For people who currently have a prescription drug plan and take Lipitor, they could reduce their monthly prescription cost for their statin to $10 a month.

More Useless Changes To Cigarette Packs Looming

If they really wanted people to quit, they would hand out nicotine patches for free

 

Australia has recently announced new legislation that will make all cigarette packs the same drab color, with a huge ultra-graphic picture on the front. American legislators are making noises that they want to follow suit. Too bad it's all just a lot of useless feel-good "Look ma, we're doing something about the problem!" nonsense.
 
The fundamental problem with the warning label system is that it presumes that smokers are acting rationally. Like if they just understood that cigarettes are bad for you, they would quit smoking. Sounds pretty dumb when you say it out loud like that, right?

Polio On The Rise In Nigeria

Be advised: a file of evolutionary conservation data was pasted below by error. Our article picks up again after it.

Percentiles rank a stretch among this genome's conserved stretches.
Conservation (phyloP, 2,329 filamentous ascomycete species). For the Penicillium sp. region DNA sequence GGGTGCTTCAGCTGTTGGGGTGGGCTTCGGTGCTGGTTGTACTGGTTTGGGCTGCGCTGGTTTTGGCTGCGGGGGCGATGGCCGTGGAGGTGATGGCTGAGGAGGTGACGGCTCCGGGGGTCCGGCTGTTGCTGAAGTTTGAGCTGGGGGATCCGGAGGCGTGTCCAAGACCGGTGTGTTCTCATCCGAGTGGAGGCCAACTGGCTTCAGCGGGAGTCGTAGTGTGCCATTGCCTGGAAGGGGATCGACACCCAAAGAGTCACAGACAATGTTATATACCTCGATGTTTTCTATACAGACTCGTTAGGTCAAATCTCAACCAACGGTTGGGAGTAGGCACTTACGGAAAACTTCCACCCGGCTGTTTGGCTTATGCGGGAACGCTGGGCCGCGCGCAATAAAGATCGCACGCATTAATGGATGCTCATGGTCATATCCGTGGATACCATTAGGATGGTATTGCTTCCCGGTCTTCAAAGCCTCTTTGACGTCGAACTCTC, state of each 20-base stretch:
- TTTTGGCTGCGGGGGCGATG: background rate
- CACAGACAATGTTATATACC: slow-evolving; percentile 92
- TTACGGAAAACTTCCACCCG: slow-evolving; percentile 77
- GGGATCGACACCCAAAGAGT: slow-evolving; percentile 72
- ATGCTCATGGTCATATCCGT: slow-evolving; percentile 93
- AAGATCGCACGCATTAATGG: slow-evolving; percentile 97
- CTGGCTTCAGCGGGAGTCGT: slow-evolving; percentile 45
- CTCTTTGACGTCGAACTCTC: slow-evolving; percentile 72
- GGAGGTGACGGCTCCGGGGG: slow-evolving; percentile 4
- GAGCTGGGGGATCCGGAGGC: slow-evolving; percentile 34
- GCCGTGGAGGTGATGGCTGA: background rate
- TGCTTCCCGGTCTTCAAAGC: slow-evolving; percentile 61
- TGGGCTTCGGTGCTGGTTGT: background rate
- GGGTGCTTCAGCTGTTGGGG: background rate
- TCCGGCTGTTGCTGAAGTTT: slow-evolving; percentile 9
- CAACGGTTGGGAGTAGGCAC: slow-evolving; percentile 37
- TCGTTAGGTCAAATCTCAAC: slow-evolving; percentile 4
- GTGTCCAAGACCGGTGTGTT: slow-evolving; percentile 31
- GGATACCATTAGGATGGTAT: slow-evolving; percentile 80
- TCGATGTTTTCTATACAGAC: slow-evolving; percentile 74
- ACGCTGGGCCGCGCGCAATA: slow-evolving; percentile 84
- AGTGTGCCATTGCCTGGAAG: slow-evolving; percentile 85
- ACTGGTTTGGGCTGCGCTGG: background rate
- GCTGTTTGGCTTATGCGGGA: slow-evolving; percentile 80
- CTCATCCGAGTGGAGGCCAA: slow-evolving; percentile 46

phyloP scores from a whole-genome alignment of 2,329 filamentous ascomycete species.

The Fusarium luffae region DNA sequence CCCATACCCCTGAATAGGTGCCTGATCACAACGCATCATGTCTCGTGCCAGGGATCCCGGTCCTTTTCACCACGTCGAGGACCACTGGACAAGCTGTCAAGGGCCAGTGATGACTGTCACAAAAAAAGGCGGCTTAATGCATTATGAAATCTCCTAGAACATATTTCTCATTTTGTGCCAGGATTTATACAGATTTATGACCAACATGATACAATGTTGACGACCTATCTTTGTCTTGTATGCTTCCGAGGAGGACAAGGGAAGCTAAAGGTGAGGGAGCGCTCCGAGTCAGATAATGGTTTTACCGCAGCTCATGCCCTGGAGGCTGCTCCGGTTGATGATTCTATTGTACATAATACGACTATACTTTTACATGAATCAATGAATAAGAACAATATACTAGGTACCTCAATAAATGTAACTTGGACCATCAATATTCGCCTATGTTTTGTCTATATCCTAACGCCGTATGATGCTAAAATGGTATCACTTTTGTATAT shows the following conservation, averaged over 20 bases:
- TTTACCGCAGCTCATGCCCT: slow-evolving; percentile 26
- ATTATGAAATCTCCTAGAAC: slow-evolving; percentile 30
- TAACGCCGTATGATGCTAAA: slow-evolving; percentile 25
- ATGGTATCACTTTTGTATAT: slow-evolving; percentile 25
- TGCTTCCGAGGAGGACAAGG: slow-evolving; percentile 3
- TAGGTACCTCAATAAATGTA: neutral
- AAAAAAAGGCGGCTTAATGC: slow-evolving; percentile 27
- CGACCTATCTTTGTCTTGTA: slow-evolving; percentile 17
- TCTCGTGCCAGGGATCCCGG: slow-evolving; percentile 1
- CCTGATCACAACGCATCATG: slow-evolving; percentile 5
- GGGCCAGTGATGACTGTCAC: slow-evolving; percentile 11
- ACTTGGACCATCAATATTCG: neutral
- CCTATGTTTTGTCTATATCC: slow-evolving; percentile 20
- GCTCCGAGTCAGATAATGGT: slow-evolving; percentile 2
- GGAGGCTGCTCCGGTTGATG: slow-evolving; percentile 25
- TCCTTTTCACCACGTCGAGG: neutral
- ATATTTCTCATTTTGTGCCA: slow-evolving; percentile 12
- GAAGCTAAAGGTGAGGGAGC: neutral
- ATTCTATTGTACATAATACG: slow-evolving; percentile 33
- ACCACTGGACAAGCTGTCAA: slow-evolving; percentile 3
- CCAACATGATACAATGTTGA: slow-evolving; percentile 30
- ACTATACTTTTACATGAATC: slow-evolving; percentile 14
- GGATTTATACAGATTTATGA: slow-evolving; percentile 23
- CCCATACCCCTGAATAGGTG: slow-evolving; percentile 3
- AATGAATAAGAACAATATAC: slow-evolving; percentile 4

Could be eradicated, if we all work together
In western nations, we have a series of fiery debates about whether or not it is a good practice to vaccinate children. But it's worth noting that the real battle is being fought in the world's poorest countries, where people cannot afford vaccines, and where families are too transient to be able to predictably ensure booster shots at the right time.
 
And lest you think this is an academic issue, or one with relatively minor consequences like the flu or whooping cough, the truth is sobering. What's at stake here is polio, a scourge which has largely been eradicated in developed nations. (The last case of polio in the United States was recorded in 1978.)
 
Nigeria, Pakistan, India, and Afghanistan are becoming polio "hot spots" in the world. And that spells trouble for everyone. In Nigeria, resistance against the vaccine is coming from Muslim leaders, who oppose the polio vaccine because they claim it causes infertility.

The Adderall Shortage: Deliberately Manufactured?

One author says yes